Hypoglossal nerve stimulator effective in the treatment of Sleep Apnea
Veterans have an increased prevalence of obstructive sleep apnea (OSA) and high levels of intolerance to positive airway pressure (PAP). In a recent study on veterans, researchers have reported that hypoglossal nerve stimulator (HNS) improves obstructive sleep apnea (OSA) severity and sleepiness. The study findings were published in the journal Sleep Medicine on December 09, 2020.
The hypoglossal nerve stimulator (HNS) is a promising alternative surgical treatment for OSA in these patients, many of whom suffer from mental health conditions such as post‐traumatic stress disorder (PTSD) that may negatively affect their ability to use PAP. Researchers of the U.S conducted a study to
- Assess postoperative changes in OSA severity and sleepiness in a veteran only population after HNS,
- Compare postoperative changes in OSA severity, sleepiness and HNS adherence between veterans with and without PTSD,
- Compare HNS adherence in our population to HNS adherence in the current literature as well as published PAP adherence data.
It was a retrospective and prospective case series of 46 veterans. Researchers examined the clinical data on consecutive patients undergoing HNS in a Veterans Affairs hospital for demographic data as well as medical, sleep, and mental health comorbidities. They also examined the overall cohort as well as subsets of patients with and without PTSD for postoperative changes in OSA severity (apnea-hypopnea index [AHI], lowest oxygen saturation (LSAT]), and sleepiness (Epworth sleepiness scale [ESS]), as well as for device adherence. They measured the PTSD and depression symptomatology using the PTSD Checklist 5 (PCL‐5) and Patient Health Questionnaire 9 (PHQ‐9).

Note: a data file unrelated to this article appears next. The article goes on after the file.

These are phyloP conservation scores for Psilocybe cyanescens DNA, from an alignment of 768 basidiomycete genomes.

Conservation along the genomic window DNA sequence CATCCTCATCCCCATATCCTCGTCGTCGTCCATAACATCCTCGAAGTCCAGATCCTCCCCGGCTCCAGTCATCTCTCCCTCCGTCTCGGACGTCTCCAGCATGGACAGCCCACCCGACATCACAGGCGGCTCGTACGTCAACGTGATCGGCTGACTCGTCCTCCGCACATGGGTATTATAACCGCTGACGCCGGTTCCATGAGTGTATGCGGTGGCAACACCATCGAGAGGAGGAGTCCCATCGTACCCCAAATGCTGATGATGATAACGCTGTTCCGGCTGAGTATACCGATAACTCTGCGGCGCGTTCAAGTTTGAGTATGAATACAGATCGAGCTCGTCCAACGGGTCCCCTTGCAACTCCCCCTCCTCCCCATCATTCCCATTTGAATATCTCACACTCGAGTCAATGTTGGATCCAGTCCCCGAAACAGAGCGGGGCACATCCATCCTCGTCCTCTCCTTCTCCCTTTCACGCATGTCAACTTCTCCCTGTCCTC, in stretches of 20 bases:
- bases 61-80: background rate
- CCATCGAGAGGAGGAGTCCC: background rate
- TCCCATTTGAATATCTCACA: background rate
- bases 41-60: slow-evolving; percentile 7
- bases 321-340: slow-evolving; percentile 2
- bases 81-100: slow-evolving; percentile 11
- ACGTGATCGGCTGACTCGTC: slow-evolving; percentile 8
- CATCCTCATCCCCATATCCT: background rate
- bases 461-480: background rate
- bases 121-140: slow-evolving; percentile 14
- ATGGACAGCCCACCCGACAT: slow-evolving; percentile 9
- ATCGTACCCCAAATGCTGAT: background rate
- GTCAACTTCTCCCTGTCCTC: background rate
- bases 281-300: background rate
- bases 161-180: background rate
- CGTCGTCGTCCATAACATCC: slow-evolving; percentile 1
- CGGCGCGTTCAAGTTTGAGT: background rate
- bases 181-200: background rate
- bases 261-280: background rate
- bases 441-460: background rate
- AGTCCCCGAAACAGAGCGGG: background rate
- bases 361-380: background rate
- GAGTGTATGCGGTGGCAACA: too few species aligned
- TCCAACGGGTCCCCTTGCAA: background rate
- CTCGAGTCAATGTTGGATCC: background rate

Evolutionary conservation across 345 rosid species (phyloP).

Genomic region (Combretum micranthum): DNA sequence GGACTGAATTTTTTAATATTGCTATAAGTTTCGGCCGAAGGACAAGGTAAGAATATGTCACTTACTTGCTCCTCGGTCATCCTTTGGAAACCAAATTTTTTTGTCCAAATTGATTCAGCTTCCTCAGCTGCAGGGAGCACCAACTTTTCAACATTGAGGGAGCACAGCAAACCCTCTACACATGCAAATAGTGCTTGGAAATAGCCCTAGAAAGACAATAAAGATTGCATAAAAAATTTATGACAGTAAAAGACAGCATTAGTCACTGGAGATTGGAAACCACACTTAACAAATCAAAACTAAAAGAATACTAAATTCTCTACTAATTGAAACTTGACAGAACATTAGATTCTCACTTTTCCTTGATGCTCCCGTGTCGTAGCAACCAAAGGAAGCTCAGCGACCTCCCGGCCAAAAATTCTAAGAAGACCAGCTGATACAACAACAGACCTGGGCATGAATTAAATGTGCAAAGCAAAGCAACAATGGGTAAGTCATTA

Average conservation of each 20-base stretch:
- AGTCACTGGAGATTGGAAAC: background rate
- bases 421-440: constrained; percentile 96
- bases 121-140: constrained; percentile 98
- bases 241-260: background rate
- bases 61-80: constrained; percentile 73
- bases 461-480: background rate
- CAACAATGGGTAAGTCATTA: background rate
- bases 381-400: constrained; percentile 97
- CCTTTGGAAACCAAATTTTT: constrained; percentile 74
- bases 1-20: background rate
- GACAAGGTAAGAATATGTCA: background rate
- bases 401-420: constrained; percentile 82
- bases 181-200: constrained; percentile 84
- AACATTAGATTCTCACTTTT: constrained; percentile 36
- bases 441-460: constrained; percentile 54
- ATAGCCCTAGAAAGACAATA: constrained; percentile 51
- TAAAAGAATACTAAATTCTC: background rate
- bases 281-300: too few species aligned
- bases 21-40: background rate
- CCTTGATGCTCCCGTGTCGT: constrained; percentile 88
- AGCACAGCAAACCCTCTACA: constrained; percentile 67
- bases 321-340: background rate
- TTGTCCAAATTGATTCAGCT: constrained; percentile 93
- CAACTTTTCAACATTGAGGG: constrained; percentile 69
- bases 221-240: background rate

Key findings of the study were:
• Upon analysis, researchers found that 26 patients met PCL‐5 criteria for PTSD and 17 did not.
• They also found that OSA severity and sleepiness improved significantly in the overall cohort after HNS; a reduction in the median (IQR) AHI from 39.2 to 7.4 events/hour.
• They noted a rise in the mean LSAT from 81% to 88% and fall in the mean ESS from 10.9 to 6.7.
• They found that these improvements were similar between patients with and without PTSD.
• They found that the overall device adherence was 6.1 hours/night for the overall cohort and found no significant difference between patients with and without PTSD.
The authors concluded, "HNS is an efficacious therapy in a veteran population, providing patients with significant improvements in OSA severity and sleepiness. Veterans with and without PTSD benefited similarly from HNS when comparing improvements in sleep apnea severity and sleepiness as well as device usage. Adherence was similar to previously published HNS adherence data and better than PAP adherence reported in the literature."
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